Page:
Actor Gene Wilder died yesterday at the age of 83. While he had many famous roles, many of us remember him as the original Willy Wonka in Willy Wonka and the Chocolate Factory. The genius candy inventor also managed an entire factory of employees. How'd he do at that? Well, here's what would happen to you if you managed like Willy Wonka.

(Caveat: While I recognize that Charlie and the Chocolate Factory author, Roald Dahl was British and Wonka's Chocolate factory would be subject to UK laws, this article is written from an American perspective--what if you, in your American company, operated like Willy Wonka. Also, if there is a discrepancy between the book and film, I'm going with the book version.)

Firing Everyone.

When Wonka's employees started selling his secrets to his competitors, he just shut everything down. Fired everyone. Closed the doors. Finished. No warning.

What would happen to you: Closing an entire factory down makes you subject to the WARN act--Worker Adjustment and Retraining Notification Act which means you would need to notify your employees 60 days in advance (provided you have more than 100 employees). If you can't warn them, you have to pay them out 60 days worth of salary. There are exceptions, of course, but better check with your lawyers before firing everyone Wonka Style.

Hiring Foreigners.

Wonka went out and found people who were willing to work for less than minimum wage (cacao beans) and brought them to his factory. They seemed to love it and were happy to be away from Hornswaggers, Snozzwangers, and Wangdoodles who ate them in their native Loompaland. He hired them directly from their home country, so it's safe to say that they didn't have the requisite green card or US citizenship.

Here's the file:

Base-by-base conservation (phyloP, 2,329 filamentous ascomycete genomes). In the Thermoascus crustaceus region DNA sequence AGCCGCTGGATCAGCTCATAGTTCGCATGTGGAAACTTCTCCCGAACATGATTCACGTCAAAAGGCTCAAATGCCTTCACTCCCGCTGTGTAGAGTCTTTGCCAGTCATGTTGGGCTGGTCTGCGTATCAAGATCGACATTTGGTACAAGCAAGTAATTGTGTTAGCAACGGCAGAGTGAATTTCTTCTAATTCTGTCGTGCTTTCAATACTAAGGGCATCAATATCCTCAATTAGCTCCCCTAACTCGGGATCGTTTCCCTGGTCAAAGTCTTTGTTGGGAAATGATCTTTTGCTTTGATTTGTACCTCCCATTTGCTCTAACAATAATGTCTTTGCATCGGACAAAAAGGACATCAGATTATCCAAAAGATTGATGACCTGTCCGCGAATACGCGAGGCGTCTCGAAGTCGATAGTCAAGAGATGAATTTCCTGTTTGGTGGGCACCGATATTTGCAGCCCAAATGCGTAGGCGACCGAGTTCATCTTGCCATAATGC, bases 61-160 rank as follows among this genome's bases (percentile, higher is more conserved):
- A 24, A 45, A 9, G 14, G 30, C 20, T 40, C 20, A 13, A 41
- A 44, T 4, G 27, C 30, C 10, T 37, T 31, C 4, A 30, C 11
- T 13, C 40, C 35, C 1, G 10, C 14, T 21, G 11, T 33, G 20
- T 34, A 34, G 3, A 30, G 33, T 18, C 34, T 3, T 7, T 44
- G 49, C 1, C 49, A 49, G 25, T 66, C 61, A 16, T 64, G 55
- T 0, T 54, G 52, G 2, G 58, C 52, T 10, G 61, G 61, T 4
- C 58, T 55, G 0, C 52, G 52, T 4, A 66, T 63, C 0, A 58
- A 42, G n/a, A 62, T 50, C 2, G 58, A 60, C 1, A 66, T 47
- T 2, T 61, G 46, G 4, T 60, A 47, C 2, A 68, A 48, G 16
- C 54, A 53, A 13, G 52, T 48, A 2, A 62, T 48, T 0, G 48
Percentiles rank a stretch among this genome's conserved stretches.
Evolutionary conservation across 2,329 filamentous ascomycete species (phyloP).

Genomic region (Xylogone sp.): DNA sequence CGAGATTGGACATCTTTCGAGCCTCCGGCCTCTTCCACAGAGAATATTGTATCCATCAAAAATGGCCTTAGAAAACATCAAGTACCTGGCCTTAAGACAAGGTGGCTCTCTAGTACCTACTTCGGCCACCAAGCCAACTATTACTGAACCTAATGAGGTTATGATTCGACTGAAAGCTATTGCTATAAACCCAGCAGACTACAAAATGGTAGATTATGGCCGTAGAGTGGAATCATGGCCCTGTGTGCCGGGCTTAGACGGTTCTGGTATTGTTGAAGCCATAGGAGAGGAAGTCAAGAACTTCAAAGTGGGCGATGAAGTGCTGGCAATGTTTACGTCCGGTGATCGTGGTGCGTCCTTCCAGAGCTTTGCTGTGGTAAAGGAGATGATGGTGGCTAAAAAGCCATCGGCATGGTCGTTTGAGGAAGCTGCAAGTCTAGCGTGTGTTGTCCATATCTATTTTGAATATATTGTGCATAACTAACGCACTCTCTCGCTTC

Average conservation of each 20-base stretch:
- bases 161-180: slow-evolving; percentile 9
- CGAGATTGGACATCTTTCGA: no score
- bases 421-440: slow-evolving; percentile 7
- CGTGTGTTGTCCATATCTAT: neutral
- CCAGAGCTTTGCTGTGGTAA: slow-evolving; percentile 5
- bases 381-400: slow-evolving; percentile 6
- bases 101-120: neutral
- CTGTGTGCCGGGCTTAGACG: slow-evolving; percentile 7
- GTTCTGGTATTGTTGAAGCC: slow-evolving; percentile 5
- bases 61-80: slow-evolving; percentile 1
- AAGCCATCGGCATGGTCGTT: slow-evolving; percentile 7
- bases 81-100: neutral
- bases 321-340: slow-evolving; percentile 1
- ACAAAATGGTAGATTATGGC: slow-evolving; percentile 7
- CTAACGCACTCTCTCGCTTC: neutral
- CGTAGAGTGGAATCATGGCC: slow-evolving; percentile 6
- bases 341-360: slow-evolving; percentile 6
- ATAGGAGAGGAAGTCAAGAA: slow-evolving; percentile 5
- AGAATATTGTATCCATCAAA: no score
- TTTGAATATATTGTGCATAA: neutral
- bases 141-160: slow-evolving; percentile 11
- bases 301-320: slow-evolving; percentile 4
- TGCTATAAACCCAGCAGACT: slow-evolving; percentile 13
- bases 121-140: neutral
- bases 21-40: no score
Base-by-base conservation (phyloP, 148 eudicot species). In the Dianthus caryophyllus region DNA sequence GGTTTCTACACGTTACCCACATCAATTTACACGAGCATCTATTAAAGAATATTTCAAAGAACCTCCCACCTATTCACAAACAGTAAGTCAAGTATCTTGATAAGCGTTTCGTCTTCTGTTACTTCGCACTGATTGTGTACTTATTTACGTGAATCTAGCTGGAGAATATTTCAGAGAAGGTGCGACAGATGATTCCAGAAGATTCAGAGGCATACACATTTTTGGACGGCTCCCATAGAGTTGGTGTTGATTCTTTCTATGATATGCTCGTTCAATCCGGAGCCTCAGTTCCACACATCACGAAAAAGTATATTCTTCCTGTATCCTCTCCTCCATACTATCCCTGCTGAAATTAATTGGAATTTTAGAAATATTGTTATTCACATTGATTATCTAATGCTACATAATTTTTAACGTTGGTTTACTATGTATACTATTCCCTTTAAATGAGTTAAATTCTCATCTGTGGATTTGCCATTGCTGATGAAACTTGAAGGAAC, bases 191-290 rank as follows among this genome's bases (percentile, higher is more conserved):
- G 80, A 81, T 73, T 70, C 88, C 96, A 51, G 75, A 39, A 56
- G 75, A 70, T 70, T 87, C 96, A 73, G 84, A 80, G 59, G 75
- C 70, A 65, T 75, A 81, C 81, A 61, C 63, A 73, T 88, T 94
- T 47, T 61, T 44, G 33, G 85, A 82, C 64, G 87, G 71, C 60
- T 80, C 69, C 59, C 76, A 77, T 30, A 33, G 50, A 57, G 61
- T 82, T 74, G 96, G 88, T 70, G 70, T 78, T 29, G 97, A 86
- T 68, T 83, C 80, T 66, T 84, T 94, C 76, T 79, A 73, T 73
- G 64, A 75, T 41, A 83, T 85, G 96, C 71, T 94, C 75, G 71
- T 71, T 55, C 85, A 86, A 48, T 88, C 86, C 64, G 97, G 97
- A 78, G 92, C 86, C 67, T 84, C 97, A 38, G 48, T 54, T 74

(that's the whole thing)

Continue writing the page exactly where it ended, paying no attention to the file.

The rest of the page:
What would happen to you: Unless you were able to convince the government that there were not any qualified factory workers and therefore were eligible for special work visas, you'd be out of luck. Most of the factory workers wouldn't be highly skilled professionals and so the HB1 visa would be available to them. (Those that helped invent Wonka TV probably would qualify, though.) They aren't agricultural workers either, so wouldn't qualify for temporary agricultural visas. So, basically, you'd be in trouble for bringing them in illegally.

And let's talk about paying your workers with cacao beans? Yeah, even if you provide housing, you still need to meet minimum wage, with overtime as applicable. You can deduct housing costs, but somehow I doubt this was happening in the chocolate factory.

Big Pipes of Chocolate.

As a chocolate lover, I can get behind the river of chocolate and mixing it by water fall. Delicious!

What would happen to you: First of all, it's doubtful you'd want to spend the money on such a thing, but let's say you did. That boat that goes down the river? I'm thinking you're going to have a hard time getting health inspectors that say that is okay. Let's talk fines.

Experimenting on Employees

Yes, the employees at Wonka's Chocolate Factory seem to be happy enough to try Wonka's experimental candys.

What would happen to you: The FDA would not be quite so happy. Something that causes a massive amount of hair to grow would be regulated as a pharmaceutical and would need to go through years of testing before trying it on a human. You'd need to show tons of research data and make sure all i's were dotted and t's crossed before giving it to an employee for testing. You'd be shut down.


What could be more awesome than squirrels cracking your shells open?

What would happen to you: This is just silly. Squirrels would steal the nuts and run away. It would make a great YouTube video if you could get it to work, though. If you did, though, PETA would be outside your door protesting your abuse of squirrels.

Charlie and the Chocolate Factory is one of the greatest children's books of all time. Sorry to spoil it for you with a dose of reality. Just keep in mind the fun parts of Mr. Wonka, and Gene Wilder who played him so well.

Published on: Aug 30, 2016
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